Are UFOs Real? Government Continues to Investigate

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Although the task force studied UFO sightings that occurred between 2004 and 2021, most happened over the past two years.

The long-awaited and highly anticipated report from the Office of the Director of National Intelligence about the validity of so-called unidentified flying objects, or UFOs, has finally been released. Not surprisingly, the report did not validate the existence of aliens or alien spacecraft but instead offered a host of other possible suggestions for the 144 incidents studied by the Unidentified Aerial Phenomena Task Force.

Although the task force studied UFO sightings that occurred between 2004 and 2021, most happened over the past two years. The uptick in UFO sightings was not attributed to increased activity, but instead because of the fact that the Navy only established an official reporting mechanism for UFO sighting in 2019, with the Air Force following suit in November 2020. Most sightings that were not made through official channels were discounted by the task force. Those that were studied included both interviews with military pilots and sensor or camera data from military aircraft.

With all that said, it’s interesting that of the 144 incidents studied, only one was officially identified by ODNI in the report. That one was attributed to a large, deflating balloon. The others remain officially unexplained, although the report suggests everything from ice crystals, bird flights, problems with sensors and commercial drone flying as possible explanations.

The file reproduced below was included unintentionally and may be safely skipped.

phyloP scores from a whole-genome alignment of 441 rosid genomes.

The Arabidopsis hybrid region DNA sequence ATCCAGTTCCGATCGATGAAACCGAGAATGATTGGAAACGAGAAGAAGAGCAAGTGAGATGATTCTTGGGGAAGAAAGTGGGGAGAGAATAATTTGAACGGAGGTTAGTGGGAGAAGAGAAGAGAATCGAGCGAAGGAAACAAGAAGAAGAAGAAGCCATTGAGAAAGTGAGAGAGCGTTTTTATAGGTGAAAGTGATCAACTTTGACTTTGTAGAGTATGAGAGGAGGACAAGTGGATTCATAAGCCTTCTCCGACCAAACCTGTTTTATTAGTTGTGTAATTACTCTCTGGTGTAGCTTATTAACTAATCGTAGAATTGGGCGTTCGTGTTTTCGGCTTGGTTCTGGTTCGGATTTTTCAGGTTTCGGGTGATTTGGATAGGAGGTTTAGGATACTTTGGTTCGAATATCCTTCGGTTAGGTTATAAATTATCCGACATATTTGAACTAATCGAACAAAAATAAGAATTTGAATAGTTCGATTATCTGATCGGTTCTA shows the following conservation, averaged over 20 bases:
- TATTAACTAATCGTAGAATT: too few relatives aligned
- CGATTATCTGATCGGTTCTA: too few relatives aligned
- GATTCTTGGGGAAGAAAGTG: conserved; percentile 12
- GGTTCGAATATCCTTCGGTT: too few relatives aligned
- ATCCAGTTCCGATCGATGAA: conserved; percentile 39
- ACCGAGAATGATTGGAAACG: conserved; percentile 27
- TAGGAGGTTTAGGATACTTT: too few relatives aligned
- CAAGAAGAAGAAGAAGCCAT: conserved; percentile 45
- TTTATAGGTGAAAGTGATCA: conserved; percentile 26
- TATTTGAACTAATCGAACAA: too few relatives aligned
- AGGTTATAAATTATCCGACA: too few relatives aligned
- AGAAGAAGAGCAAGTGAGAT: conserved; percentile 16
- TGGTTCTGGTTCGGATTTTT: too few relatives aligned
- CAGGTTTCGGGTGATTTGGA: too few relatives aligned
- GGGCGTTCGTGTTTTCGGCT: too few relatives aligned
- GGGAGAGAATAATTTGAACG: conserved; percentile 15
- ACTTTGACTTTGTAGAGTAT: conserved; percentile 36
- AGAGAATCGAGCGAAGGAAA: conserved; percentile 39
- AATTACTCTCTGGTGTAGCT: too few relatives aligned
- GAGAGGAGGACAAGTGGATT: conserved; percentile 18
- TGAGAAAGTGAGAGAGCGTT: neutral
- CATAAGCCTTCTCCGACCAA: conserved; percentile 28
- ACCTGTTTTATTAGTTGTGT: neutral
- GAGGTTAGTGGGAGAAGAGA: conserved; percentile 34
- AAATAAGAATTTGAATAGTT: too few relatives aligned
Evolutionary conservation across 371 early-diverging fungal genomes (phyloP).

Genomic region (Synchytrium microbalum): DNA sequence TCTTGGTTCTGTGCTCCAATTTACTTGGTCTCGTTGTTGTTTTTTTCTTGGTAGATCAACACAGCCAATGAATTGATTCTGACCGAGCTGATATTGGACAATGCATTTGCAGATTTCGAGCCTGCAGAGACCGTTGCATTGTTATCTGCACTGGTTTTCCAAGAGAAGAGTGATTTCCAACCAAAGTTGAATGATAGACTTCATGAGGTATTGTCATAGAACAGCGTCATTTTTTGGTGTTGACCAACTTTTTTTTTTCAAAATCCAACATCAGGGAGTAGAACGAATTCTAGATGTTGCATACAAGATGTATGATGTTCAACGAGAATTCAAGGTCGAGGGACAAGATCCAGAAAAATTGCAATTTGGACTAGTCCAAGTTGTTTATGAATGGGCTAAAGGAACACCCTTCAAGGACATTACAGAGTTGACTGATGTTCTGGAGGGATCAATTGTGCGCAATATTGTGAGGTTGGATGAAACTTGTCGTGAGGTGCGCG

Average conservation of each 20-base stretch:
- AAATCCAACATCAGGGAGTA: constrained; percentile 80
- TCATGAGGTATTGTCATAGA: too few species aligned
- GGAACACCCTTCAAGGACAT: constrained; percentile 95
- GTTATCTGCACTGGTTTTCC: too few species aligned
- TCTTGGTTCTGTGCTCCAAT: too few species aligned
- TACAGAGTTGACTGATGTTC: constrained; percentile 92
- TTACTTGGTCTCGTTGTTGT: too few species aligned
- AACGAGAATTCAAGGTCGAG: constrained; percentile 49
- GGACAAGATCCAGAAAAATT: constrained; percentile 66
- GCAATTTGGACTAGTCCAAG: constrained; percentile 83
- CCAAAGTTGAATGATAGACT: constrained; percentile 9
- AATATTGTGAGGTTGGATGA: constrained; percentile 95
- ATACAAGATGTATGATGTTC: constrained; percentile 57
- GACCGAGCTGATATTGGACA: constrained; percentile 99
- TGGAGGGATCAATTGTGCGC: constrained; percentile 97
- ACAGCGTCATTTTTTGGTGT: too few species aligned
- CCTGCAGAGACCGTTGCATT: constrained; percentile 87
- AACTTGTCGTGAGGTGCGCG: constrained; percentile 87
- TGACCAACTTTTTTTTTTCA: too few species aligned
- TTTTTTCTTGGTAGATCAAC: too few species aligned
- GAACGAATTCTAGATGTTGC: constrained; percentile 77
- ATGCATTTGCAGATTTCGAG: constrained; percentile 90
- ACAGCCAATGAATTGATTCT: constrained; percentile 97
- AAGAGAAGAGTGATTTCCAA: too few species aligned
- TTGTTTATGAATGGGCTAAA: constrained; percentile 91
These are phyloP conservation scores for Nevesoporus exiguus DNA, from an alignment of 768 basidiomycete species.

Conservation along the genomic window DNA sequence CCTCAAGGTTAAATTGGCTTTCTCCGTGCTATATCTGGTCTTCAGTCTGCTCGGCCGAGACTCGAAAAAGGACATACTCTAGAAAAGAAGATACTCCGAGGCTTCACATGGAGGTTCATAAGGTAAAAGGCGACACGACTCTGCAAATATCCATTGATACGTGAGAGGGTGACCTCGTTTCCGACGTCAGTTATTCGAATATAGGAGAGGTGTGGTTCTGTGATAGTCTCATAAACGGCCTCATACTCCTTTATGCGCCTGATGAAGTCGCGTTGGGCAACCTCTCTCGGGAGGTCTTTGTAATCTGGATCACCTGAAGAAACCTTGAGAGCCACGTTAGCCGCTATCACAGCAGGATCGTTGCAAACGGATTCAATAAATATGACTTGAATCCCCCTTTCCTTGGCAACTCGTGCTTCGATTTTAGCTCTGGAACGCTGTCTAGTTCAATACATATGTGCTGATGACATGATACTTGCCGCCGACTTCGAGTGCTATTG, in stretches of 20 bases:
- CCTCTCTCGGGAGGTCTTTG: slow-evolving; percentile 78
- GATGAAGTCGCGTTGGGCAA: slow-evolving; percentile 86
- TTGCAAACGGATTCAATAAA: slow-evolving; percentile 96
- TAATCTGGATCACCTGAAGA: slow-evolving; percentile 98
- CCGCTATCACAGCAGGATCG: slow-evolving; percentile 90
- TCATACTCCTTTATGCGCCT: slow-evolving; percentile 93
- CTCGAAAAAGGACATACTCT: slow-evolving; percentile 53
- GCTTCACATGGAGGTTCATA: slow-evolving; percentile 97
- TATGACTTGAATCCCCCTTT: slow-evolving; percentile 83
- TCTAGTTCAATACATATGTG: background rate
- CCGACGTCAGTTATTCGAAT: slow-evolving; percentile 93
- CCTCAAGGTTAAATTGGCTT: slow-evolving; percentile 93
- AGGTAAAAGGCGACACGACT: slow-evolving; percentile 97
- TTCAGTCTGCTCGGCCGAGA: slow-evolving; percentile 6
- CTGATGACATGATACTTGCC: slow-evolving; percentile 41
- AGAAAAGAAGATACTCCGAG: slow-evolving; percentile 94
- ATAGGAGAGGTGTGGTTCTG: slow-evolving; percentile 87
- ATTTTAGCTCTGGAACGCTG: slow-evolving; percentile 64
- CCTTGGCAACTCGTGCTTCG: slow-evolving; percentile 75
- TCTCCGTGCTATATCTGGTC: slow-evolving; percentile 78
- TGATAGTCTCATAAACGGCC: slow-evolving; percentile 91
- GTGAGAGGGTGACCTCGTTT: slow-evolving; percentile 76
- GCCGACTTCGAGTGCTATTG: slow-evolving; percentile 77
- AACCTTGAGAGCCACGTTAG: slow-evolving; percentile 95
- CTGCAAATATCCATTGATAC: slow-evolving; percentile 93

Those who had hoped that the report might validate their belief in alien activity are surely disappointed by the Preliminary Assessment on Unidentified Aerial Phenomena, but it was probably to be expected. If you look back at the newly unclassified archives of other government UFO studies, notably the Air Force’s Project Blue Book, they point to many of the same explanations as the ODNI report. Some of the wording from the Project Blue Book logs almost seems like it was lifted for use in the modern report.

Project Blue Book had a much bigger sample size to work with. From 1947 to 1969, Air Force personnel working out of Wright-Patterson Air Force Base were sent around the country to investigate 12,618 reported UFO sightings. Given the technology levels at the time, it’s no surprise that most of these reports were made by people who personally witnessed strange phenomena. The government was able to positively identify terrestrial causes for all but 701 incidents over the 22-year history of the program. 

Project Blue Book was shuttered in 1969 after concluding that “no UFO reported, investigated, and evaluated by the Air Force has ever given any indication of a threat to our national security” and “there has been no evidence indicating that sightings categorized as unidentified are extraterrestrial vehicles.”